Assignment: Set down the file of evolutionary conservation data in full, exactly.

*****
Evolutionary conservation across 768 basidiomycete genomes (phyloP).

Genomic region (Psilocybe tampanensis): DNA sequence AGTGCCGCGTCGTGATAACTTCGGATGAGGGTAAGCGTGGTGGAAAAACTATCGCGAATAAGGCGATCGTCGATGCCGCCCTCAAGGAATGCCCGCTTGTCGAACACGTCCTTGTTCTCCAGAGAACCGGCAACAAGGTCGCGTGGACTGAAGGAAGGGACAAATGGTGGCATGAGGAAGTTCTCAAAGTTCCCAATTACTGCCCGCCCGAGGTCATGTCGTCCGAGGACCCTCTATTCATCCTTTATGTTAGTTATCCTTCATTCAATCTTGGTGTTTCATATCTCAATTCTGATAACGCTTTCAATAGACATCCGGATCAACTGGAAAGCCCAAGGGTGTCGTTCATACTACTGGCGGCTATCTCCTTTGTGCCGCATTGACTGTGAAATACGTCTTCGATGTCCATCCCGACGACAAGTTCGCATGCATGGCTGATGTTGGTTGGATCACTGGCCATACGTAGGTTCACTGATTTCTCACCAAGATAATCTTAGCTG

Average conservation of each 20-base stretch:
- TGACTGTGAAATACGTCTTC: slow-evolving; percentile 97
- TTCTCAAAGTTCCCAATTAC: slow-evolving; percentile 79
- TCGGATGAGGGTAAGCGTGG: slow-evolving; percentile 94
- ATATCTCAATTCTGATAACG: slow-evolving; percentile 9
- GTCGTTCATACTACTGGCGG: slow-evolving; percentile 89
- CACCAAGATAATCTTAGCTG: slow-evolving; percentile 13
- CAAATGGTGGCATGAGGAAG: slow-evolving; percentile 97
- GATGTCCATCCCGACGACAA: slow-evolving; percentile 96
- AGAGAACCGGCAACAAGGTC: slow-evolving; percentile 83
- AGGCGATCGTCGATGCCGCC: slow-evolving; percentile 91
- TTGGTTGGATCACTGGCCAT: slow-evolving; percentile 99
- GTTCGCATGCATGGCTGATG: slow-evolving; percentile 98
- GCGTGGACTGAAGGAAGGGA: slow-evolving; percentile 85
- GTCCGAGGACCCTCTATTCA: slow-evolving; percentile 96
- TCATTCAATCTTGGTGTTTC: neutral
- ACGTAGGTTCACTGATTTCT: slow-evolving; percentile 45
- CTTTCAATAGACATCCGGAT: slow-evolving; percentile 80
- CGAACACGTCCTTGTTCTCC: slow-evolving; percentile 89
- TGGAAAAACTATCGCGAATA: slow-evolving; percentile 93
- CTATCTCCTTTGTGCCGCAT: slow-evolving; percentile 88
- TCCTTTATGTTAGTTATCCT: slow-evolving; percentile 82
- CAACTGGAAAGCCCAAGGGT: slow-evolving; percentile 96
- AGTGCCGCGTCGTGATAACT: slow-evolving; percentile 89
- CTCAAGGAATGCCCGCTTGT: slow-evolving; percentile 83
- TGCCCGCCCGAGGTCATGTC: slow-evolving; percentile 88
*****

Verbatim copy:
Evolutionary conservation across 768 basidiomycete genomes (phyloP).

Genomic region (Psilocybe tampanensis): DNA sequence AGTGCCGCGTCGTGATAACTTCGGATGAGGGTAAGCGTGGTGGAAAAACTATCGCGAATAAGGCGATCGTCGATGCCGCCCTCAAGGAATGCCCGCTTGTCGAACACGTCCTTGTTCTCCAGAGAACCGGCAACAAGGTCGCGTGGACTGAAGGAAGGGACAAATGGTGGCATGAGGAAGTTCTCAAAGTTCCCAATTACTGCCCGCCCGAGGTCATGTCGTCCGAGGACCCTCTATTCATCCTTTATGTTAGTTATCCTTCATTCAATCTTGGTGTTTCATATCTCAATTCTGATAACGCTTTCAATAGACATCCGGATCAACTGGAAAGCCCAAGGGTGTCGTTCATACTACTGGCGGCTATCTCCTTTGTGCCGCATTGACTGTGAAATACGTCTTCGATGTCCATCCCGACGACAAGTTCGCATGCATGGCTGATGTTGGTTGGATCACTGGCCATACGTAGGTTCACTGATTTCTCACCAAGATAATCTTAGCTG

Average conservation of each 20-base stretch:
- TGACTGTGAAATACGTCTTC: slow-evolving; percentile 97
- TTCTCAAAGTTCCCAATTAC: slow-evolving; percentile 79
- TCGGATGAGGGTAAGCGTGG: slow-evolving; percentile 94
- ATATCTCAATTCTGATAACG: slow-evolving; percentile 9
- GTCGTTCATACTACTGGCGG: slow-evolving; percentile 89
- CACCAAGATAATCTTAGCTG: slow-evolving; percentile 13
- CAAATGGTGGCATGAGGAAG: slow-evolving; percentile 97
- GATGTCCATCCCGACGACAA: slow-evolving; percentile 96
- AGAGAACCGGCAACAAGGTC: slow-evolving; percentile 83
- AGGCGATCGTCGATGCCGCC: slow-evolving; percentile 91
- TTGGTTGGATCACTGGCCAT: slow-evolving; percentile 99
- GTTCGCATGCATGGCTGATG: slow-evolving; percentile 98
- GCGTGGACTGAAGGAAGGGA: slow-evolving; percentile 85
- GTCCGAGGACCCTCTATTCA: slow-evolving; percentile 96
- TCATTCAATCTTGGTGTTTC: neutral
- ACGTAGGTTCACTGATTTCT: slow-evolving; percentile 45
- CTTTCAATAGACATCCGGAT: slow-evolving; percentile 80
- CGAACACGTCCTTGTTCTCC: slow-evolving; percentile 89
- TGGAAAAACTATCGCGAATA: slow-evolving; percentile 93
- CTATCTCCTTTGTGCCGCAT: slow-evolving; percentile 88
- TCCTTTATGTTAGTTATCCT: slow-evolving; percentile 82
- CAACTGGAAAGCCCAAGGGT: slow-evolving; percentile 96
- AGTGCCGCGTCGTGATAACT: slow-evolving; percentile 89
- CTCAAGGAATGCCCGCTTGT: slow-evolving; percentile 83
- TGCCCGCCCGAGGTCATGTC: slow-evolving; percentile 88